Optimal allocation of conservation effort among subpopulations of a threatened species: How important is patch quality?
Chauvenet, A. L. M., Baxter, P. W. J., McDonald-Madden, E., & Possingham, H. P. (2010) Optimal allocation of conservation effort among subpopulations of a threatened species: How important is patch quality? Ecological Applications, 20(3), pp. 789-797.
Money is often a limiting factor in conservation, and attempting to conserve endangered species can be costly. Consequently, a framework for optimizing fiscally constrained conservation decisions for a single species is needed. In this paper we find the optimal budget allocation among isolated subpopulations of a threatened species to minimize local extinction probability. We solve the problem using stochastic dynamic programming, derive a useful and simple alternative guideline for allocating funds, and test its performance using forward simulation. The model considers subpopulations that persist in habitat patches of differing quality, which in our model is reflected in different relationships between money invested and extinction risk. We discover that, in most cases, subpopulations that are less efficient to manage should receive more money than those that are more efficient to manage, due to higher investment needed to reduce extinction risk. Our simple investment guideline performs almost as well as the exact optimal strategy. We illustrate our approach with a case study of the management of the Sumatran tiger, Panthera tigris sumatrae, in Kerinci Seblat National Park (KSNP), Indonesia. We find that different budgets should be allocated to the separate tiger subpopulations in KSNP. The subpopulation that is not at risk of extinction does not require any management investment. Based on the combination of risks of extinction and habitat quality, the optimal allocation for these particular tiger subpopulations is an unusual case: subpopulations that occur in higher-quality habitat (more efficient to manage) should receive more funds than the remaining subpopulation that is in lower-quality habitat. Because the yearly budget allocated to the KSNP for tiger conservation is small, to guarantee the persistence of all the subpopulations that are currently under threat we need to prioritize those that are easier to save. When allocating resources among subpopulations of a threatened species, the combined effects of differences in habitat quality, cost of action, and current subpopulation probability of extinction need to be integrated. We provide a useful guideline for allocating resources among isolated subpopulations of any threatened species. © 2010 by the Ecological Society of America.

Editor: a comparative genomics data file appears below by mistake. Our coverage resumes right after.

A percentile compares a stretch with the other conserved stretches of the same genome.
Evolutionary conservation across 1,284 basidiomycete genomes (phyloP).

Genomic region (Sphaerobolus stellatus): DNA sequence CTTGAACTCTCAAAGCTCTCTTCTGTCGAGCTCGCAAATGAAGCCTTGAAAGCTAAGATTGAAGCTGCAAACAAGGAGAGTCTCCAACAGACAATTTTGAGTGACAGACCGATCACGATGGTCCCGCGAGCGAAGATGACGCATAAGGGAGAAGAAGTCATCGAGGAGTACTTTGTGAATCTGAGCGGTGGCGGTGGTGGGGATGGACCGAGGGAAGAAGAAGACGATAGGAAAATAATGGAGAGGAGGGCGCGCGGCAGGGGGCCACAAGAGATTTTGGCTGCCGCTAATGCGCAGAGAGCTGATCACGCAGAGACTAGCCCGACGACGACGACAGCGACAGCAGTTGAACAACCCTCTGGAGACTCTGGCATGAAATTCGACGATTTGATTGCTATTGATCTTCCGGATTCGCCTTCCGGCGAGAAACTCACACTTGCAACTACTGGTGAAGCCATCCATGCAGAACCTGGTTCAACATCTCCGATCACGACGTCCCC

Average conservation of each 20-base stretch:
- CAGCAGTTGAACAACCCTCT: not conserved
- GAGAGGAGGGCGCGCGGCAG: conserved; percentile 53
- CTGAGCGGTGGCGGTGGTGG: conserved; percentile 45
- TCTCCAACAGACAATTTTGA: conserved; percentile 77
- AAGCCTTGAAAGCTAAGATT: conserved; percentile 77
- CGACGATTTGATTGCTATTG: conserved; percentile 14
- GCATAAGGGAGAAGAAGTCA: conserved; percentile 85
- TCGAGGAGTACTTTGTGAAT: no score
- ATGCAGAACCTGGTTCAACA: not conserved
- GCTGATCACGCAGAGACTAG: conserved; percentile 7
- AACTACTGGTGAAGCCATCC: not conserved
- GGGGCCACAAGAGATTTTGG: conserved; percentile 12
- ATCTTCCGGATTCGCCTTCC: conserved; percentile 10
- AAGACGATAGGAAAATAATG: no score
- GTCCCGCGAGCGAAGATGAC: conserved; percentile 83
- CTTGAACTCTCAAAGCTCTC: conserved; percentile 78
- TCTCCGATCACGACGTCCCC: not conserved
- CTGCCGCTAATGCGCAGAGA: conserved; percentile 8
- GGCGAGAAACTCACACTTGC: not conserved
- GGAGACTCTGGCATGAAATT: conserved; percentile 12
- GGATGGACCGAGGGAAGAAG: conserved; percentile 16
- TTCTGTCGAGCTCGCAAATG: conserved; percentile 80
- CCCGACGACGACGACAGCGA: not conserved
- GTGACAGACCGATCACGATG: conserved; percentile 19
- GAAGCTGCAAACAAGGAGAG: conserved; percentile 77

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|Item Type:||Journal Article|
|Keywords:||Decision theory, Endangered species conservation, Habitat fragmentation, Indonesia, Kerinci Seblat National Park (KSNP), Management efficiency, Optimization, Panthera tigris sumatrae, Rule of thumb, Stochastic dynamic programming (SDP), Sumatran tiger, endangered species, felid, guideline, habitat management, limiting factor, local extinction, national park, stochasticity, subpopulation, animal, article, biological model, comparative study, economics, ecosystem, environmental protection, population, species extinction, statistical model, tiger, Animals, Conservation of Natural Resources, Extinction, Biological, Models, Biological, Models, Economic, Tigers, Greater Sunda Islands, Kerinci Seblat National Park, Sumatra, Sunda Isles|
|Divisions:||Current > Schools > School of Earth, Environmental & Biological Sciences
Current > QUT Faculties and Divisions > Science & Engineering Faculty
|Copyright Owner:||Ecological Society of America|
|Deposited On:||10 Mar 2015 07:25|
|Last Modified:||16 Mar 2015 03:58|
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